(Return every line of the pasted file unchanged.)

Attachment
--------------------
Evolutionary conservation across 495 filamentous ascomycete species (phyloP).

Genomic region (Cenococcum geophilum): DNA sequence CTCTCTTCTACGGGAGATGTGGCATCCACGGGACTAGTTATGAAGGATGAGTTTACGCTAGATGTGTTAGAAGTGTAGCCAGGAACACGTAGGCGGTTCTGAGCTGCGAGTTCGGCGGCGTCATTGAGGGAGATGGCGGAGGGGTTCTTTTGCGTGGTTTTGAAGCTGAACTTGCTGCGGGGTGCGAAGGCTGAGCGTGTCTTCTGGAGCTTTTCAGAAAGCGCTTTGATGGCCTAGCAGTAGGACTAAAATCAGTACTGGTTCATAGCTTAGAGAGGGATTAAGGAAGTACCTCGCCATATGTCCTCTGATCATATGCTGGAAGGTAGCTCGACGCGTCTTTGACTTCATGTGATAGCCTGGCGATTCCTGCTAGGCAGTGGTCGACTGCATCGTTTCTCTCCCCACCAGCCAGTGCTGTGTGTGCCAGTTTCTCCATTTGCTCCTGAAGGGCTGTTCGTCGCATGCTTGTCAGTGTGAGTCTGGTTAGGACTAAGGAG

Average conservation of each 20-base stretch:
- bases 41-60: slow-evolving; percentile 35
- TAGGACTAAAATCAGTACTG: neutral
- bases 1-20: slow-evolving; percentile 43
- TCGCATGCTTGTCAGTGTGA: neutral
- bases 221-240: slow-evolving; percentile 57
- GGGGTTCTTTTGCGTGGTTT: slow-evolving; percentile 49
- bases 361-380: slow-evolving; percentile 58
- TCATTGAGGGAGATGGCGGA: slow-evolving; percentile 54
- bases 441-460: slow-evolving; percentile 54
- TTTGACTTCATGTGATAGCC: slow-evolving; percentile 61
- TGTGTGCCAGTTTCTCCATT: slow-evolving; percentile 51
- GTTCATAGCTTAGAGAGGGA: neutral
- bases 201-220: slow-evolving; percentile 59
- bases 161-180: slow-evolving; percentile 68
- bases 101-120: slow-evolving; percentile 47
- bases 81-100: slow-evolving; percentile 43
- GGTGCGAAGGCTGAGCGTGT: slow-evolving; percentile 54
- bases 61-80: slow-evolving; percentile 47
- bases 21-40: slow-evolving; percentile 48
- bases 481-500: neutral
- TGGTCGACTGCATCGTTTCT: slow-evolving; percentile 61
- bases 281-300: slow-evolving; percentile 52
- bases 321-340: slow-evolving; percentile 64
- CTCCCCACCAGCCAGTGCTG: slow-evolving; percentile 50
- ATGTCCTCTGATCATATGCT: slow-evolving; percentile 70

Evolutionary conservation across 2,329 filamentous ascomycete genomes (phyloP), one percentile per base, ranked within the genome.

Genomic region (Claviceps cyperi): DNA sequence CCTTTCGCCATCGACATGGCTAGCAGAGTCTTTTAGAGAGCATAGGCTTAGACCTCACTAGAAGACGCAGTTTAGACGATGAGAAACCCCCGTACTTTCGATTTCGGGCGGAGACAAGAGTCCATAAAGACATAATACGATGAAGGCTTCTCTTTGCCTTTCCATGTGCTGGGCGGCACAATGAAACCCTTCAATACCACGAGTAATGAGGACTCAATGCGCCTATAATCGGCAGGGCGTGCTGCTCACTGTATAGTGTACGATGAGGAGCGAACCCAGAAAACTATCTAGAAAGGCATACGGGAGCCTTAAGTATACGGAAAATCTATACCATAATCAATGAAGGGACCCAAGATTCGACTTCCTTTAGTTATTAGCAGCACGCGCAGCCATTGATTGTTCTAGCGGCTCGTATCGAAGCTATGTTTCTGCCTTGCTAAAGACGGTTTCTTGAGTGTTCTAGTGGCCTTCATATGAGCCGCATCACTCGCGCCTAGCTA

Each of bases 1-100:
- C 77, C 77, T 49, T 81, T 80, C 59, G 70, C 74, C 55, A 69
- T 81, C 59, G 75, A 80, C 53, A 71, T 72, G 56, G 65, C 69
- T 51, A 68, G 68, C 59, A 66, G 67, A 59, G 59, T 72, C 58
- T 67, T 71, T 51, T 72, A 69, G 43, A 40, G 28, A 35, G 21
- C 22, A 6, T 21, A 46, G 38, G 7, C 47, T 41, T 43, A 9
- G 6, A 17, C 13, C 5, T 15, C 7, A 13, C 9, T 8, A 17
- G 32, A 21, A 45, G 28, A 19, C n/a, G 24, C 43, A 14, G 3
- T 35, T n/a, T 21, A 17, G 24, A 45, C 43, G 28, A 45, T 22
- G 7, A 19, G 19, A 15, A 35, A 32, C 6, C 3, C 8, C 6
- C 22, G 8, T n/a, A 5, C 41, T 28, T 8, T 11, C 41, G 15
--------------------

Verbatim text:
Evolutionary conservation across 495 filamentous ascomycete species (phyloP).

Genomic region (Cenococcum geophilum): DNA sequence CTCTCTTCTACGGGAGATGTGGCATCCACGGGACTAGTTATGAAGGATGAGTTTACGCTAGATGTGTTAGAAGTGTAGCCAGGAACACGTAGGCGGTTCTGAGCTGCGAGTTCGGCGGCGTCATTGAGGGAGATGGCGGAGGGGTTCTTTTGCGTGGTTTTGAAGCTGAACTTGCTGCGGGGTGCGAAGGCTGAGCGTGTCTTCTGGAGCTTTTCAGAAAGCGCTTTGATGGCCTAGCAGTAGGACTAAAATCAGTACTGGTTCATAGCTTAGAGAGGGATTAAGGAAGTACCTCGCCATATGTCCTCTGATCATATGCTGGAAGGTAGCTCGACGCGTCTTTGACTTCATGTGATAGCCTGGCGATTCCTGCTAGGCAGTGGTCGACTGCATCGTTTCTCTCCCCACCAGCCAGTGCTGTGTGTGCCAGTTTCTCCATTTGCTCCTGAAGGGCTGTTCGTCGCATGCTTGTCAGTGTGAGTCTGGTTAGGACTAAGGAG

Average conservation of each 20-base stretch:
- bases 41-60: slow-evolving; percentile 35
- TAGGACTAAAATCAGTACTG: neutral
- bases 1-20: slow-evolving; percentile 43
- TCGCATGCTTGTCAGTGTGA: neutral
- bases 221-240: slow-evolving; percentile 57
- GGGGTTCTTTTGCGTGGTTT: slow-evolving; percentile 49
- bases 361-380: slow-evolving; percentile 58
- TCATTGAGGGAGATGGCGGA: slow-evolving; percentile 54
- bases 441-460: slow-evolving; percentile 54
- TTTGACTTCATGTGATAGCC: slow-evolving; percentile 61
- TGTGTGCCAGTTTCTCCATT: slow-evolving; percentile 51
- GTTCATAGCTTAGAGAGGGA: neutral
- bases 201-220: slow-evolving; percentile 59
- bases 161-180: slow-evolving; percentile 68
- bases 101-120: slow-evolving; percentile 47
- bases 81-100: slow-evolving; percentile 43
- GGTGCGAAGGCTGAGCGTGT: slow-evolving; percentile 54
- bases 61-80: slow-evolving; percentile 47
- bases 21-40: slow-evolving; percentile 48
- bases 481-500: neutral
- TGGTCGACTGCATCGTTTCT: slow-evolving; percentile 61
- bases 281-300: slow-evolving; percentile 52
- bases 321-340: slow-evolving; percentile 64
- CTCCCCACCAGCCAGTGCTG: slow-evolving; percentile 50
- ATGTCCTCTGATCATATGCT: slow-evolving; percentile 70

Evolutionary conservation across 2,329 filamentous ascomycete genomes (phyloP), one percentile per base, ranked within the genome.

Genomic region (Claviceps cyperi): DNA sequence CCTTTCGCCATCGACATGGCTAGCAGAGTCTTTTAGAGAGCATAGGCTTAGACCTCACTAGAAGACGCAGTTTAGACGATGAGAAACCCCCGTACTTTCGATTTCGGGCGGAGACAAGAGTCCATAAAGACATAATACGATGAAGGCTTCTCTTTGCCTTTCCATGTGCTGGGCGGCACAATGAAACCCTTCAATACCACGAGTAATGAGGACTCAATGCGCCTATAATCGGCAGGGCGTGCTGCTCACTGTATAGTGTACGATGAGGAGCGAACCCAGAAAACTATCTAGAAAGGCATACGGGAGCCTTAAGTATACGGAAAATCTATACCATAATCAATGAAGGGACCCAAGATTCGACTTCCTTTAGTTATTAGCAGCACGCGCAGCCATTGATTGTTCTAGCGGCTCGTATCGAAGCTATGTTTCTGCCTTGCTAAAGACGGTTTCTTGAGTGTTCTAGTGGCCTTCATATGAGCCGCATCACTCGCGCCTAGCTA

Each of bases 1-100:
- C 77, C 77, T 49, T 81, T 80, C 59, G 70, C 74, C 55, A 69
- T 81, C 59, G 75, A 80, C 53, A 71, T 72, G 56, G 65, C 69
- T 51, A 68, G 68, C 59, A 66, G 67, A 59, G 59, T 72, C 58
- T 67, T 71, T 51, T 72, A 69, G 43, A 40, G 28, A 35, G 21
- C 22, A 6, T 21, A 46, G 38, G 7, C 47, T 41, T 43, A 9
- G 6, A 17, C 13, C 5, T 15, C 7, A 13, C 9, T 8, A 17
- G 32, A 21, A 45, G 28, A 19, C n/a, G 24, C 43, A 14, G 3
- T 35, T n/a, T 21, A 17, G 24, A 45, C 43, G 28, A 45, T 22
- G 7, A 19, G 19, A 15, A 35, A 32, C 6, C 3, C 8, C 6
- C 22, G 8, T n/a, A 5, C 41, T 28, T 8, T 11, C 41, G 15